9. Hi westernviscount, Cambrian kits can be difficult, nearly every one throws up quirky requirement. All except the Sleeper Wagon which was easy. Anyway the Dogfish is now all together, less couplings as I've run out of my Bachmann standard. I'll probably pinch the NEM pockets and couplings off another wagon, pending Bachmann ever returning them to the market place !! The chassis is still flat, no diagonal rock so should be a reliable runner particularly as it's fitted with Hornby wheel sets and their deeper flanges. At 18.5 grams it's a bit on the light side, but being an engineers wagon it wouldn't be running in a long freight Photographed alongside one of my Catfish ballast wagons I used as a reference due to the basic chassis being the same. Geoff T.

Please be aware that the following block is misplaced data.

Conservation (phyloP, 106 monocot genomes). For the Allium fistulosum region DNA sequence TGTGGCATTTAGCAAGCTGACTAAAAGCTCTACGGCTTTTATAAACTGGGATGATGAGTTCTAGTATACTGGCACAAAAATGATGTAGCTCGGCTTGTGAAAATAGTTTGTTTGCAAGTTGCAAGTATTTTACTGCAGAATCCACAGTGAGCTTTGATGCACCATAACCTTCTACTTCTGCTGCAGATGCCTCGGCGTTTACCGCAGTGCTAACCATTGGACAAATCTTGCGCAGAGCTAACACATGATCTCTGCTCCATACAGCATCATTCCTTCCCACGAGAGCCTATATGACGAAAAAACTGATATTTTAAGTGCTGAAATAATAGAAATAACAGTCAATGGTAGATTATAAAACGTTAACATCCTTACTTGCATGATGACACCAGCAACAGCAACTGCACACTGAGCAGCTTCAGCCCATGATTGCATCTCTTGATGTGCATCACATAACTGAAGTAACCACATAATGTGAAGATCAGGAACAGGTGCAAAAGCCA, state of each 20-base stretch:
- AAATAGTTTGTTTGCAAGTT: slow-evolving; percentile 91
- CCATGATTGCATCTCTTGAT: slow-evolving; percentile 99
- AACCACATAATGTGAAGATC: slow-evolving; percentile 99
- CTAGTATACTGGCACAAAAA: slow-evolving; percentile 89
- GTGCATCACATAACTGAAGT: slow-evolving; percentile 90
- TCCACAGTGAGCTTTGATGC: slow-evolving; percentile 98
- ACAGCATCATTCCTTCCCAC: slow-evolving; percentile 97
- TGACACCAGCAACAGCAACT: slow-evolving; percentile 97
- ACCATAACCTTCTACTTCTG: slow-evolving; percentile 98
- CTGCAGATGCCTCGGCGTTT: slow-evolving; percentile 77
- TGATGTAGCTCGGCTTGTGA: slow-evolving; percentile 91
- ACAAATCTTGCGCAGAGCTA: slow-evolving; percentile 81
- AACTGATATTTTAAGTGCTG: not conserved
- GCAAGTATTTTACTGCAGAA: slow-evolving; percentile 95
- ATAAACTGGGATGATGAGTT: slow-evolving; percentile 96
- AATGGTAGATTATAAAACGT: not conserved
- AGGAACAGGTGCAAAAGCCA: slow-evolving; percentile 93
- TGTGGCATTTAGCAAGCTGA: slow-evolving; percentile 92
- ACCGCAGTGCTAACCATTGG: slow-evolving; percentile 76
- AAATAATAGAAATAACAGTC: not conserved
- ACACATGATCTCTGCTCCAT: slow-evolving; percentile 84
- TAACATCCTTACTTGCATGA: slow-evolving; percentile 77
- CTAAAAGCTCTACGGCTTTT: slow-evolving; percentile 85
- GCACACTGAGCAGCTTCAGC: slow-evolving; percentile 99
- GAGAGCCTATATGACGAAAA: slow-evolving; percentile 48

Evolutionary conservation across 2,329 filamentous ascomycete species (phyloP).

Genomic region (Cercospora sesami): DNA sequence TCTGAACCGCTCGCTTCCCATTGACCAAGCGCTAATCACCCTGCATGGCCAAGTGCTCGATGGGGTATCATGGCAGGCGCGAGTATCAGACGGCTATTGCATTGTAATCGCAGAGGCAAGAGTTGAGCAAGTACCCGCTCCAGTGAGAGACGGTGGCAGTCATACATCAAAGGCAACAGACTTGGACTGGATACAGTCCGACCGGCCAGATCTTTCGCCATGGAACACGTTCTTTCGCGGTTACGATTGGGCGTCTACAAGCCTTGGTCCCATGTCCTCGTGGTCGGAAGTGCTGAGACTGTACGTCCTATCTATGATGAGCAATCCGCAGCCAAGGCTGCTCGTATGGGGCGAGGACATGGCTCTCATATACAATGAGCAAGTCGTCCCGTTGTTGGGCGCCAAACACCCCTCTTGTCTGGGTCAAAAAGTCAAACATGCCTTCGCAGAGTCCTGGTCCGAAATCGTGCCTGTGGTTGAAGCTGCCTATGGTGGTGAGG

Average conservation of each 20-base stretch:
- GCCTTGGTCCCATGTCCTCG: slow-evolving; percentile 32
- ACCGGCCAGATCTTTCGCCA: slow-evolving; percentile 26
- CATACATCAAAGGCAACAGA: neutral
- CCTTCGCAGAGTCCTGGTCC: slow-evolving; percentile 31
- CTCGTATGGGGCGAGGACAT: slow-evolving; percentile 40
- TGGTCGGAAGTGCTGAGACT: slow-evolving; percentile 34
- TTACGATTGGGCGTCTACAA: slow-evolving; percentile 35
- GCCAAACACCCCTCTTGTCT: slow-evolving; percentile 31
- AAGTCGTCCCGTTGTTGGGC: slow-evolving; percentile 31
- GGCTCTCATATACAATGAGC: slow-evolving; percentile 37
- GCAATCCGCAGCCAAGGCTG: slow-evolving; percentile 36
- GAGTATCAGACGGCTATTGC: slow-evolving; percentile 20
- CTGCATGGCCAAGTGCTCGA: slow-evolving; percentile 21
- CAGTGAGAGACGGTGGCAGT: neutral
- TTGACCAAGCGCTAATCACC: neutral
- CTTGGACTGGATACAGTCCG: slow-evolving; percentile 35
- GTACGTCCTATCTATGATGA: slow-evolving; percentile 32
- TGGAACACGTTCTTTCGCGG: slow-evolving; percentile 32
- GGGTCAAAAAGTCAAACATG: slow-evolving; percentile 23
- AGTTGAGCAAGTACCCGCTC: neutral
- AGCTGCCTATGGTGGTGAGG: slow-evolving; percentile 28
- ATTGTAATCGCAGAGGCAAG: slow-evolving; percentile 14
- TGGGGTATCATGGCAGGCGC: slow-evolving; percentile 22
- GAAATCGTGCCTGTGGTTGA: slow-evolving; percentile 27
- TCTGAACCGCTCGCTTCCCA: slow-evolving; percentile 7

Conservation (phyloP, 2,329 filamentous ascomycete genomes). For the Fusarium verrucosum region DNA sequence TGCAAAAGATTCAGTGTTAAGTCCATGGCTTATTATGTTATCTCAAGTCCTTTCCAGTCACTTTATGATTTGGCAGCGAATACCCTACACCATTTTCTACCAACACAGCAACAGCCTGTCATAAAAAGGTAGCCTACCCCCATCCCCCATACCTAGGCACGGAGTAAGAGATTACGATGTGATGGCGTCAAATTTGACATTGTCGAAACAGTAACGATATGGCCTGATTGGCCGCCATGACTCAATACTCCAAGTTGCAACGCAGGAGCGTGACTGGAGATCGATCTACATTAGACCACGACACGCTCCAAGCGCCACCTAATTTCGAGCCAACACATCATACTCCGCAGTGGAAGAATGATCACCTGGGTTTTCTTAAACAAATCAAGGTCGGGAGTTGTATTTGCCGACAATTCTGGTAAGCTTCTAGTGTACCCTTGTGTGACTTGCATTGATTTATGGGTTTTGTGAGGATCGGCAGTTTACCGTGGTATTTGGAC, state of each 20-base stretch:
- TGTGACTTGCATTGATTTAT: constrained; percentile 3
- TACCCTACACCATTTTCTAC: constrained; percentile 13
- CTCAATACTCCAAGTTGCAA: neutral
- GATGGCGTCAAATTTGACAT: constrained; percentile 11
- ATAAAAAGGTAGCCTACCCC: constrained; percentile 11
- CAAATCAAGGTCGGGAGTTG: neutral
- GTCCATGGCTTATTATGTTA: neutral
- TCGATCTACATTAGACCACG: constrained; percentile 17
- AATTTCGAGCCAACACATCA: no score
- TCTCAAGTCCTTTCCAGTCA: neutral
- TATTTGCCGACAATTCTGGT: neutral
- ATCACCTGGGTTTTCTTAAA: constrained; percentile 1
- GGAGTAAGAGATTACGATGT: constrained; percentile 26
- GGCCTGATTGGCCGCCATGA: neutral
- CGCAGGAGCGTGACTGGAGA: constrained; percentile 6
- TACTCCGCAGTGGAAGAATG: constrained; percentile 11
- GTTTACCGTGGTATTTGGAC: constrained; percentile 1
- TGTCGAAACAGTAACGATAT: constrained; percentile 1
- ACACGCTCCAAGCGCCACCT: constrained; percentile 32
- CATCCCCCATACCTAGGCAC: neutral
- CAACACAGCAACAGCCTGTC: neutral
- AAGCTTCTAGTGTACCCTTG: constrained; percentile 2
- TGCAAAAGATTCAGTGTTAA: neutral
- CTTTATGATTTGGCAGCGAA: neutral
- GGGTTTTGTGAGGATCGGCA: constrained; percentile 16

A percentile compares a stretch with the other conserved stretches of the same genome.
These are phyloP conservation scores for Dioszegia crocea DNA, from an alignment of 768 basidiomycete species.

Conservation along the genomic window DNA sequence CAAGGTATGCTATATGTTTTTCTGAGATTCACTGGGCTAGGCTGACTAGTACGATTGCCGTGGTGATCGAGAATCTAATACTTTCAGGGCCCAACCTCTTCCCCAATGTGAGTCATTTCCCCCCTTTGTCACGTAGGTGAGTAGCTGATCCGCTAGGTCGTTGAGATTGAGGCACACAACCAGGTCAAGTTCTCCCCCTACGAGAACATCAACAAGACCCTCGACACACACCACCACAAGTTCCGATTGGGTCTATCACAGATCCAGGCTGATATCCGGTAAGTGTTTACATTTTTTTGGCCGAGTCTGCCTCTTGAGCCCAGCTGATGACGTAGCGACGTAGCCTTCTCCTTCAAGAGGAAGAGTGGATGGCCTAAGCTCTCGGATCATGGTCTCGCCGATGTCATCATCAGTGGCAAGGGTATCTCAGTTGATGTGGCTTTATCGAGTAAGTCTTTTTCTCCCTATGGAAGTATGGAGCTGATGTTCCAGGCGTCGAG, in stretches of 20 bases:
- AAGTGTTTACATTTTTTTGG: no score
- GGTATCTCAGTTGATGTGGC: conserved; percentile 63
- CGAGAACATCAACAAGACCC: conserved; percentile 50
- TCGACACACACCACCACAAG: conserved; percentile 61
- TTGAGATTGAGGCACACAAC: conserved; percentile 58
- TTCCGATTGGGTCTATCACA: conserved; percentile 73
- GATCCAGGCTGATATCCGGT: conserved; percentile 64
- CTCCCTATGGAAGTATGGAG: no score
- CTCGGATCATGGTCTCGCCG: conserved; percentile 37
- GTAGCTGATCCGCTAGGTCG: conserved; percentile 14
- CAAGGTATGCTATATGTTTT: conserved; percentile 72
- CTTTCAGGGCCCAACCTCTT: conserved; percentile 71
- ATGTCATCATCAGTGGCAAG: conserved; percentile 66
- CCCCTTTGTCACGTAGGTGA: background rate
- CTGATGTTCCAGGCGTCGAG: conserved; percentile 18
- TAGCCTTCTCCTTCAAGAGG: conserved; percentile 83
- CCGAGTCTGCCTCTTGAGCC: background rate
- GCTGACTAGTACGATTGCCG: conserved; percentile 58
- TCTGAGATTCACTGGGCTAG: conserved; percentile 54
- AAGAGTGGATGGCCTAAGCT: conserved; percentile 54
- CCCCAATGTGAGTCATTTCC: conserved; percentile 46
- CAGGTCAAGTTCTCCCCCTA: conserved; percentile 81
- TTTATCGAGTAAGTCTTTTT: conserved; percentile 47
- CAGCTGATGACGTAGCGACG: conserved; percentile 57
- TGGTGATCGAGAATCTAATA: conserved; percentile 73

10. Not really a comment, but an extension of the Dogfish build. I didn't get much done last evening, just adding the buffers and then fixing the hopper and chute in place. The hopper didn't seem to fit too well and I spent some time with many dry fit tests after trimming some of the hopper reinforcing ribs. Even then with the supporting framework in line with the chassis it wasn't sitting centrally in the chassis. It's also essential that no stress is brought into the build at this juncture as it would then distort your square running chassis !! Partially my fault I found that the chute was slightly distorted, again this has to be attached without adding any twist pressures to the chassis. After the time spend getting what I wanted I stopped for the evening. Today I rolled the wire provided to remove a bend where it was attached to the packaging. Trusting (partially) measurements for control wheel shafts I cut the three lengths, adding between 0.5 & 1.0 mm as you can always trim a little off, but not stick any more on !! While working the wire I decided to cut and bend the safety rails as required for crew safety. I noticed that footplate the holes were not in the same place as my Catfish builds, yet used the same chassis ? In my opinion the access gap using the Dogfish mounting was far too narrow. I decided to drill replacements using my Catfish model as a guide. Now bent as required to match. Strange as the Catfish chassis is the same ? yet certainly had the mounting hole the other side of a mounting plate moulded on the original chassis. Why do I think it should be the same chassis ? There are unequal end supports required for the Dogfish, with the catfish soulbars you get the same with instructions to cut the taller end down to match the other end. I now have to undertake a drag of a fix. The brake alignment on the kits is suitable for P4. If you fix your brake hangers to the moulded on spigots they will be waving in the wind between the wheel and W irons. I trimmed the spigots off before starting the build and now will add an extension to each brake hanger to move the brakes to be in line with the tyres An early example before a little tidy up from when I was making the 'Shark' brake van. On that I didn't cut the spigots off completely I'm trying a slightly different approach this time. Not a long way to go, but I have some baking to do - nice fresh cake, what's not to like about that !!!! Geoff T.